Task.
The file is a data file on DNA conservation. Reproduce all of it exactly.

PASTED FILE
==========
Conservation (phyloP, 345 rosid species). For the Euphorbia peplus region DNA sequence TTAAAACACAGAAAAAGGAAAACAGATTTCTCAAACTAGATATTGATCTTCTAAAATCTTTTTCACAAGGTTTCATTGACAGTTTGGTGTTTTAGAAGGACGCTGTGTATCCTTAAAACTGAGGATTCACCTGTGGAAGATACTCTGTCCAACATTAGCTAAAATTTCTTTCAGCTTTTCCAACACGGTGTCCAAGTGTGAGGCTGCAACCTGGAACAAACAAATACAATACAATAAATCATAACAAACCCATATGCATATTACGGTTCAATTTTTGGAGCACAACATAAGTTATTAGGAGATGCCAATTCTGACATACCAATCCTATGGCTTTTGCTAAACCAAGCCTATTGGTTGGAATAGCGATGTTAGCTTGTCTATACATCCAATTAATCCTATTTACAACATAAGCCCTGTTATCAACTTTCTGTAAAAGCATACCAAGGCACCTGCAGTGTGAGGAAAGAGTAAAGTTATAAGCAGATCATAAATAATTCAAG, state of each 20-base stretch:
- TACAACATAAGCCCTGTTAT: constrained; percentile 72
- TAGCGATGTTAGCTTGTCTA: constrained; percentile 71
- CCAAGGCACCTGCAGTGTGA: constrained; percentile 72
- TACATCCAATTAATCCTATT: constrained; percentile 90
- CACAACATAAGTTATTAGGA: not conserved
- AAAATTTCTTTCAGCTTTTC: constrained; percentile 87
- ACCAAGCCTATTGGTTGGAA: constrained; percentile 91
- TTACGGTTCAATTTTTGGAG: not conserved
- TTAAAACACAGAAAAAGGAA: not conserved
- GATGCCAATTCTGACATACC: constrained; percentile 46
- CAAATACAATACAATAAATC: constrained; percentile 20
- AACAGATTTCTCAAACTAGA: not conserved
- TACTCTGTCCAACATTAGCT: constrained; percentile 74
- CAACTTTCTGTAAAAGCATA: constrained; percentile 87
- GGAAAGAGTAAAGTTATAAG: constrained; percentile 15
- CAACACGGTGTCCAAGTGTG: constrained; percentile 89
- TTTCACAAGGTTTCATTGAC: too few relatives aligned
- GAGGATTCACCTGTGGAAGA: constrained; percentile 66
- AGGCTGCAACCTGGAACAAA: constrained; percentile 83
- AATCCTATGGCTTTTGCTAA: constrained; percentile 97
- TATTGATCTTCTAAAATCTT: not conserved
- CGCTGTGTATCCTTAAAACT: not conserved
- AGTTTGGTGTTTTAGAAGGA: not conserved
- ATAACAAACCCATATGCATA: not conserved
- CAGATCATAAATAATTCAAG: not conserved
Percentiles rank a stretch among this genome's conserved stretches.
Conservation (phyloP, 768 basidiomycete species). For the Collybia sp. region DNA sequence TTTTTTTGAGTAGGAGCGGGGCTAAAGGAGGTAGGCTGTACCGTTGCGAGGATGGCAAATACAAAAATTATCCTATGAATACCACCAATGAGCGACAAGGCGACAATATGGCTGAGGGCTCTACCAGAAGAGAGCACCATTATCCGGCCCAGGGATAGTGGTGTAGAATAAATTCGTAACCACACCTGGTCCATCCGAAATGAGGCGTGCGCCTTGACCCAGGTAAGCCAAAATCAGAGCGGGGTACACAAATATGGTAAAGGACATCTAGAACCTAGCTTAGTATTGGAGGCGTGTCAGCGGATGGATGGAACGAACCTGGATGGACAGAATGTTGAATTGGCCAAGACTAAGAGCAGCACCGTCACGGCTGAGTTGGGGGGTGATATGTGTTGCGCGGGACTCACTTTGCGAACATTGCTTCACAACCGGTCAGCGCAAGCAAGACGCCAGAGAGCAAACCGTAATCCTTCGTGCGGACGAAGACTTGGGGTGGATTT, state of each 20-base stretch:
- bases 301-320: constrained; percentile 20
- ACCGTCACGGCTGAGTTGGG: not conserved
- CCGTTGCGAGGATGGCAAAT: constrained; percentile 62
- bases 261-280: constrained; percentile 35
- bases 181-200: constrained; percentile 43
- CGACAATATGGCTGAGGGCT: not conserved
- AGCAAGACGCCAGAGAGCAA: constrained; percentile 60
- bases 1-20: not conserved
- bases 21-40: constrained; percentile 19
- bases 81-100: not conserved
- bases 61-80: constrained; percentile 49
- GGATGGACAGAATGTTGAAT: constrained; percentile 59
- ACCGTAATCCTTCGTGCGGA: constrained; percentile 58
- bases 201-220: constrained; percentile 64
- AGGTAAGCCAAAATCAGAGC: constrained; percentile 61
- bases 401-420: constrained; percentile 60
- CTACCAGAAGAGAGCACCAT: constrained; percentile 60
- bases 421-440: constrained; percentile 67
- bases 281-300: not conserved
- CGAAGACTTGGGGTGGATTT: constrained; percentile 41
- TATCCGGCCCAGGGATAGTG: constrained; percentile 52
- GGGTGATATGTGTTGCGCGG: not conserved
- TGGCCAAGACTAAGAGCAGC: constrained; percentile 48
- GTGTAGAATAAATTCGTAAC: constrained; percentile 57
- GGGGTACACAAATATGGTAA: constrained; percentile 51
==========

Conservation (phyloP, 345 rosid species). For the Euphorbia peplus region DNA sequence TTAAAACACAGAAAAAGGAAAACAGATTTCTCAAACTAGATATTGATCTTCTAAAATCTTTTTCACAAGGTTTCATTGACAGTTTGGTGTTTTAGAAGGACGCTGTGTATCCTTAAAACTGAGGATTCACCTGTGGAAGATACTCTGTCCAACATTAGCTAAAATTTCTTTCAGCTTTTCCAACACGGTGTCCAAGTGTGAGGCTGCAACCTGGAACAAACAAATACAATACAATAAATCATAACAAACCCATATGCATATTACGGTTCAATTTTTGGAGCACAACATAAGTTATTAGGAGATGCCAATTCTGACATACCAATCCTATGGCTTTTGCTAAACCAAGCCTATTGGTTGGAATAGCGATGTTAGCTTGTCTATACATCCAATTAATCCTATTTACAACATAAGCCCTGTTATCAACTTTCTGTAAAAGCATACCAAGGCACCTGCAGTGTGAGGAAAGAGTAAAGTTATAAGCAGATCATAAATAATTCAAG, state of each 20-base stretch:
- TACAACATAAGCCCTGTTAT: constrained; percentile 72
- TAGCGATGTTAGCTTGTCTA: constrained; percentile 71
- CCAAGGCACCTGCAGTGTGA: constrained; percentile 72
- TACATCCAATTAATCCTATT: constrained; percentile 90
- CACAACATAAGTTATTAGGA: not conserved
- AAAATTTCTTTCAGCTTTTC: constrained; percentile 87
- ACCAAGCCTATTGGTTGGAA: constrained; percentile 91
- TTACGGTTCAATTTTTGGAG: not conserved
- TTAAAACACAGAAAAAGGAA: not conserved
- GATGCCAATTCTGACATACC: constrained; percentile 46
- CAAATACAATACAATAAATC: constrained; percentile 20
- AACAGATTTCTCAAACTAGA: not conserved
- TACTCTGTCCAACATTAGCT: constrained; percentile 74
- CAACTTTCTGTAAAAGCATA: constrained; percentile 87
- GGAAAGAGTAAAGTTATAAG: constrained; percentile 15
- CAACACGGTGTCCAAGTGTG: constrained; percentile 89
- TTTCACAAGGTTTCATTGAC: too few relatives aligned
- GAGGATTCACCTGTGGAAGA: constrained; percentile 66
- AGGCTGCAACCTGGAACAAA: constrained; percentile 83
- AATCCTATGGCTTTTGCTAA: constrained; percentile 97
- TATTGATCTTCTAAAATCTT: not conserved
- CGCTGTGTATCCTTAAAACT: not conserved
- AGTTTGGTGTTTTAGAAGGA: not conserved
- ATAACAAACCCATATGCATA: not conserved
- CAGATCATAAATAATTCAAG: not conserved
Percentiles rank a stretch among this genome's conserved stretches.
Conservation (phyloP, 768 basidiomycete species). For the Collybia sp. region DNA sequence TTTTTTTGAGTAGGAGCGGGGCTAAAGGAGGTAGGCTGTACCGTTGCGAGGATGGCAAATACAAAAATTATCCTATGAATACCACCAATGAGCGACAAGGCGACAATATGGCTGAGGGCTCTACCAGAAGAGAGCACCATTATCCGGCCCAGGGATAGTGGTGTAGAATAAATTCGTAACCACACCTGGTCCATCCGAAATGAGGCGTGCGCCTTGACCCAGGTAAGCCAAAATCAGAGCGGGGTACACAAATATGGTAAAGGACATCTAGAACCTAGCTTAGTATTGGAGGCGTGTCAGCGGATGGATGGAACGAACCTGGATGGACAGAATGTTGAATTGGCCAAGACTAAGAGCAGCACCGTCACGGCTGAGTTGGGGGGTGATATGTGTTGCGCGGGACTCACTTTGCGAACATTGCTTCACAACCGGTCAGCGCAAGCAAGACGCCAGAGAGCAAACCGTAATCCTTCGTGCGGACGAAGACTTGGGGTGGATTT, state of each 20-base stretch:
- bases 301-320: constrained; percentile 20
- ACCGTCACGGCTGAGTTGGG: not conserved
- CCGTTGCGAGGATGGCAAAT: constrained; percentile 62
- bases 261-280: constrained; percentile 35
- bases 181-200: constrained; percentile 43
- CGACAATATGGCTGAGGGCT: not conserved
- AGCAAGACGCCAGAGAGCAA: constrained; percentile 60
- bases 1-20: not conserved
- bases 21-40: constrained; percentile 19
- bases 81-100: not conserved
- bases 61-80: constrained; percentile 49
- GGATGGACAGAATGTTGAAT: constrained; percentile 59
- ACCGTAATCCTTCGTGCGGA: constrained; percentile 58
- bases 201-220: constrained; percentile 64
- AGGTAAGCCAAAATCAGAGC: constrained; percentile 61
- bases 401-420: constrained; percentile 60
- CTACCAGAAGAGAGCACCAT: constrained; percentile 60
- bases 421-440: constrained; percentile 67
- bases 281-300: not conserved
- CGAAGACTTGGGGTGGATTT: constrained; percentile 41
- TATCCGGCCCAGGGATAGTG: constrained; percentile 52
- GGGTGATATGTGTTGCGCGG: not conserved
- TGGCCAAGACTAAGAGCAGC: constrained; percentile 48
- GTGTAGAATAAATTCGTAAC: constrained; percentile 57
- GGGGTACACAAATATGGTAA: constrained; percentile 51